The broken ornaments have been swept away and the glitter dust has settled on the holiday season. It was a whirlwind run with head-spinning action, eating, drinking, and merry making.
Although it's over, reminders of the Christmas carnage still dot our kitchen counters. Gifted bottles of red wine, corked and uncorked, stand at attention like a a vintner's Stonehenge.
Michael and I don't drink a lot of red wine. When we have leftover wine, I usually cook with it.
On the final day of my short holiday break, I used a bottle of Kendall Jackson Merlot for a slow and lanquid braised beef bourguignon. Typically, I'm not fussy with the details of beef bourguinon. I'll brown some beef, deglaze the pot with red wine, add beef stock, toss in a few vegetables, and throw it into the oven to bubble away. A few days ago, I felt frisky and had an entire day to putz around in the kitchen. As a final curtsy and nod to the end of a fabulous holiday season, I embraced the details of cooking a good beef bourguignon.
The method was fairly straightforward. Orderly steps and mise en place were key.
Marinate. Brown. Braise. Garnish.
I sliced 1 1/2 pounds of well marbled beef chuck into large cubes and doused it with a full bottle of Kendall Jackson Merlot. After adding fresh thyme, bay leaves, chopped carrots, onions, and garlic, I slid the red wine beef bath into the refrigerator to marinate for a few hours.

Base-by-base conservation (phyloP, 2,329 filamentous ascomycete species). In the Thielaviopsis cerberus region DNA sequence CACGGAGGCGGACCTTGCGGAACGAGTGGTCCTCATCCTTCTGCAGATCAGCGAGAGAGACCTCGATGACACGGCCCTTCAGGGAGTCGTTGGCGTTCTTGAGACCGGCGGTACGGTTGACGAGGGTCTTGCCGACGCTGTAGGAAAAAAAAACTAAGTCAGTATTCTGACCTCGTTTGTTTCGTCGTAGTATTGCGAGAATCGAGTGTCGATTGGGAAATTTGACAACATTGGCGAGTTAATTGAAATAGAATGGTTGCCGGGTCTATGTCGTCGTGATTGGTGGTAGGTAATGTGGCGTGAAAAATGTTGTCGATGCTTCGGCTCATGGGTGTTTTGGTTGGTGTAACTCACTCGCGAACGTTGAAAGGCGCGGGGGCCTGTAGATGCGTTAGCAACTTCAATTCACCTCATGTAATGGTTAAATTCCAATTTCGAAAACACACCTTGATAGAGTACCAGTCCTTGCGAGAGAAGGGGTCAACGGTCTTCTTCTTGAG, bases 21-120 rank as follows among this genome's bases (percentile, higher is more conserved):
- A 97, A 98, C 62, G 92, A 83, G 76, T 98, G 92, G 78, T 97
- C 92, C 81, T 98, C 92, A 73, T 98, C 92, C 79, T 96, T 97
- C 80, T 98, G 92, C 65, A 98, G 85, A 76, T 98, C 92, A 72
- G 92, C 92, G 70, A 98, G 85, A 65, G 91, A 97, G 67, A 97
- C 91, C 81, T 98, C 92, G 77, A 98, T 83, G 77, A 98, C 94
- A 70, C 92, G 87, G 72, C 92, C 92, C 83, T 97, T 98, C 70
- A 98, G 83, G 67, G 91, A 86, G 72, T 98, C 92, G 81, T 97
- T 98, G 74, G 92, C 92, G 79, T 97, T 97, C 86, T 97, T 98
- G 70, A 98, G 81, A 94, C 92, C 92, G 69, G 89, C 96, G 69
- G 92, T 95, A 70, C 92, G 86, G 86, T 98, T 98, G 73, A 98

After 5 hours in the fridge, I brought the purple wine-tinted meat to room temperature and patted it dry.
I sliced a few pieces of thick cut bacon into lardons, browned them in olive oil until crisp, and removed them to drain. While the sizzling bacon fat was still spitting hot, I browned the beef in batches until the fat melted away and the flesh was beautifully caramelized. I removed the beef to drain before tossing the marinated vegetables into the smoking crimson-stained bacon fat.
Once the vegetables browned, I slid the beef (with their juices) back into the pot, added a tablespoon of tomato paste, and let it saute until the tomato paste coated the beef. When the tomato paste caramelized, I flambeed the mix with 1/3 cup brandy, deglazed the pot with the reserved marinade, let it reduce by half, and added beef stock to barely cover the beef. I brought the stew to a boil, reduced it a simmer, covered the pot, and slid it into a 325 degree oven to braise for 3 hours.